For decades, everything from sewer systems to schools to stadiums have been built by debt issued by state and local governments. Municipal bonds are a mainstay of the American economy: They level the playing field between tiny towns and massive state economies, letting every issuer reach investors who want a steady stream of income that’s also tax-free.
But what if tax-free bonds stopped being tax-free?
One analyst thinks the market should be more prepared for such a shift. “I don’t see an immediate threat,” said Tom Kozlik, head of municipal research at HilltopSecurities, in an interview with MarketWatch. But in an era where deficit reduction may start to resonate more for lawmakers even as low taxes reign supreme, Kozlik says the muni market needs to be vigilant.
Kozlik believes the threat to the tax exemption started in earnest with the Simpson-Bowles Commission, which was created in 2010 to address the nation’s fiscal sustainability. In its final set of recommendations, the commission suggested doing away with the muni bond tax exemption, which is considered a “tax expenditure” under federal law. That’s when Kozlik started paying attention.
The commission’s recommendations never went anywhere, and the tax exemption lived another day. But, Kozlik points out, the nation’s fiscal challenges, as measured by the ratio of debt to GDP, have only surged since then.
Source: Moody’s, U.S. Treasury, Federal Reserve and HilltopSecurities.
And more tellingly, he notes, Washington lawmakers have since taken steps to curtail the tax exemption, not for the purposes of whittling the national deficit, but simply to make the math work when enacting tax cuts.
The 2017 Tax Cuts and Jobs Act did away with advance refundings, or the ability for issuers to refinance, which had been a longstanding feature of muni bonds. “That told me lawmakers, any time they want to spend money on something, that tax expenditures like the tax exemption could be and were on the table,” Kozlik said. “That shows that it’s absolutely at risk.”
While muni advocates fought for advance refunding to be restored in the infrastructure bill just passed, those efforts fell short.
Despite that, many muni-market participants don’t tend to agree with Kozlik’s view.
“They always try to chip away, right? That’s the nature of the beast,” said John Mousseau, president and CEO of Cumberland Advisors. “It’s hard to find anything people can agree on these days, but if you’re going to the trouble of having an infrastructure bill be controlled by states and locals, it would be a little disingenuous to start monkeying around with the tax exemption.”
Others point to just how fundamental the tax exemption is not just to the muni bond market, but to communities across the country. The alternative for states and local governments is not to issue taxable bonds, but to not issue at all, Mousseau said — just as the sector endured a decade of austerity following the Great Recession, an outcome Washington lawmakers tried to avoid coming out of the COVID downturn.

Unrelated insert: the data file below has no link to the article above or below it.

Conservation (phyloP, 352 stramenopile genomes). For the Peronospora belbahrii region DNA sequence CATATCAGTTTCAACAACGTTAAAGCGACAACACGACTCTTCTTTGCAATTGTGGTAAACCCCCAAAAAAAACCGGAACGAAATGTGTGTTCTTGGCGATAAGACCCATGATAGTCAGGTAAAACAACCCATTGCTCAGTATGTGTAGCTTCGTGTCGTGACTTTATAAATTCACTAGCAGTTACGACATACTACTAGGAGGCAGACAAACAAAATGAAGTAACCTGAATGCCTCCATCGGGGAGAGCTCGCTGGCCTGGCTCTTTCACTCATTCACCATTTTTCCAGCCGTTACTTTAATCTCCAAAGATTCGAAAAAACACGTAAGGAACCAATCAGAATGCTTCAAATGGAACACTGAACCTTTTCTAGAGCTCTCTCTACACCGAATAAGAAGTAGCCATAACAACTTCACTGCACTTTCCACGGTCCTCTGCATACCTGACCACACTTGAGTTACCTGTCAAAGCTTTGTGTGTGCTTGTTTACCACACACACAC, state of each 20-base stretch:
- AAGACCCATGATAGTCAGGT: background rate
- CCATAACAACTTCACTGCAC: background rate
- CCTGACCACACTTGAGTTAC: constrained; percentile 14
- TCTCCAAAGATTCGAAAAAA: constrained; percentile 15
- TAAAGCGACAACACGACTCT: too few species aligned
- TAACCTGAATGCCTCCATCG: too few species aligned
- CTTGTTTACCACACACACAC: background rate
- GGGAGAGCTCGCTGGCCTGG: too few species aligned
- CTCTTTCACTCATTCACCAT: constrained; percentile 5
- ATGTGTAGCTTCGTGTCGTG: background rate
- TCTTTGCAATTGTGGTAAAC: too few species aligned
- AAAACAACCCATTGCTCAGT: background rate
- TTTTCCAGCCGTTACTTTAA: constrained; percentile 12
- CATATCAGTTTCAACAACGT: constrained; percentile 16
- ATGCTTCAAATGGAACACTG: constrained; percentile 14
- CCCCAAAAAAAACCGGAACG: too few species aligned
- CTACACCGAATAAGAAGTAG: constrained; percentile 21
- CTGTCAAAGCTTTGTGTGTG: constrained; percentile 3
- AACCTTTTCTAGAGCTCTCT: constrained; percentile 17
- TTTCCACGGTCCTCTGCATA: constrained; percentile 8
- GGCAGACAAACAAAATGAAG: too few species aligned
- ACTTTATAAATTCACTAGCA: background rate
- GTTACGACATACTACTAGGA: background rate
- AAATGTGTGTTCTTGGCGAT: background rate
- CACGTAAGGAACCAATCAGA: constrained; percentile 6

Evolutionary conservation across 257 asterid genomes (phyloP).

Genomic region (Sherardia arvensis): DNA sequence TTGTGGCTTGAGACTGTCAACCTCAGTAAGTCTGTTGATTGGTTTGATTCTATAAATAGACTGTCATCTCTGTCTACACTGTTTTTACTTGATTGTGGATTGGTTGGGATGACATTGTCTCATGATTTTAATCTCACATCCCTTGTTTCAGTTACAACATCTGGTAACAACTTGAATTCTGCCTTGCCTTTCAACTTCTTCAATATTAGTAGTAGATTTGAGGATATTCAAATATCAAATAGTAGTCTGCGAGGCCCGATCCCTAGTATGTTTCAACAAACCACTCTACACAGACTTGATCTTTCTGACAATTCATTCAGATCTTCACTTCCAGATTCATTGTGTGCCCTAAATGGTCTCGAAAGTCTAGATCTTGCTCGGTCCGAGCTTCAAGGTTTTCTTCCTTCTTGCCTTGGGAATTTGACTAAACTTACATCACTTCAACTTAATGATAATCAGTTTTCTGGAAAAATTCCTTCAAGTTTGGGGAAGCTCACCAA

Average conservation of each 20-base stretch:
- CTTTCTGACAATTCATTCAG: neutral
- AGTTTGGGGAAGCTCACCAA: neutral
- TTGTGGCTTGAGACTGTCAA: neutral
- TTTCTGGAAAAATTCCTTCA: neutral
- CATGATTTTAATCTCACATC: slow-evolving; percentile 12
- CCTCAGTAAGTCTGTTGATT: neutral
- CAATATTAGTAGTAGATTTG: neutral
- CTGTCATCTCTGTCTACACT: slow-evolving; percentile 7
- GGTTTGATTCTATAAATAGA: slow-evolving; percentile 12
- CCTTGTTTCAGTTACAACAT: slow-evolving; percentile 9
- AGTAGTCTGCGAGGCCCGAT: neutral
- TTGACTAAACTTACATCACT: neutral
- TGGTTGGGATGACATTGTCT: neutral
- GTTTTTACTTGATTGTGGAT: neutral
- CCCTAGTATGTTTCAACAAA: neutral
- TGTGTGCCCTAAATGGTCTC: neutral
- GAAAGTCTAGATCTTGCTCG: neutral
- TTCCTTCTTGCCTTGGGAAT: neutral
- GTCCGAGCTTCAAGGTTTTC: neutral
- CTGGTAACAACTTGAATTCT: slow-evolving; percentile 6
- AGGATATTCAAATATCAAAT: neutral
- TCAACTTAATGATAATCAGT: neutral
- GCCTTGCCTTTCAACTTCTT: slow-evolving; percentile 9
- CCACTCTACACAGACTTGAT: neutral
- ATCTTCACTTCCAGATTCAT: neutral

George Friedlander, a longtime muni strategist with Citi now running his own consulting firm, agrees. “The muni market as a provider of a federal subsidy is remarkably efficient,” he said.
As a capital market, it distributes access to issuers fairly, including smaller ones that would have a hard time competing in the taxable market. Also, because individual investors are big buyers of individual muni bonds, an issuance of a few million dollars can find buyers more easily than it would from institutional investors, Friedlander told MarketWatch.
It’s important to note that not everyone agrees with that argument. Even muni professionals recognize that from a strict efficiency standpoint, there are better options: States could administer bond banks for their locals, or local governments might tap banks for loans, for example. But in our quintessentially American system, where every jurisdiction wants be its own sovereign, the muni market seems to strike the right balance.
Still, in another reminder of the muni market’s quirkiness, as fundamental as the tax exemption may be, it remains nearly impossible to put a value on it.
Washington proposals to do away with some or all of the tax exemption tend to focus on the cost of lost taxes: roughly $50-60 billion a year, according to some mid-2010s estimates that may have informed deliberations by Simpson-Bowles and the 2017 tax writers.
A Hilltop Securities analysis of 2021 data from the Treasury Department puts the number at about $38.3 billion annually.
Source: HilltopSecurities and U.S. Department of Treasury
It’s harder to get a sense of how much the exemption helps issuers. In November, Municipal Market Analytics calculated that issuers have paid an additional $8-10 billion in extra interest costs since January 2020 once their ability to do advance refinancings were restricted.
Some analysts, like Friedlander, suggest looking at the spread between yields on bonds issued in the taxable market, like Treasurys, versus munis. The tax exemption allows municipal issuers to pay much lower borrowing costs. On a recent week in November, for example, the average 10-year muni bond was yielding 1.07%, vs. 1.67% for a comparable Treasury note
per IHS Markit data.
Still, as noted above, since most small issuers wouldn’t be able to compete in a taxable market, that metric may not be the best.
Kozlik says the details aren’t as important as the big-picture trends that will likely inform what impacts the muni market over the coming years. He’s “absolutely” happy to be a Cassandra in the sector, he said. “I’m trying to be forward-thinking. I did it 10 or so years ago and I was right.”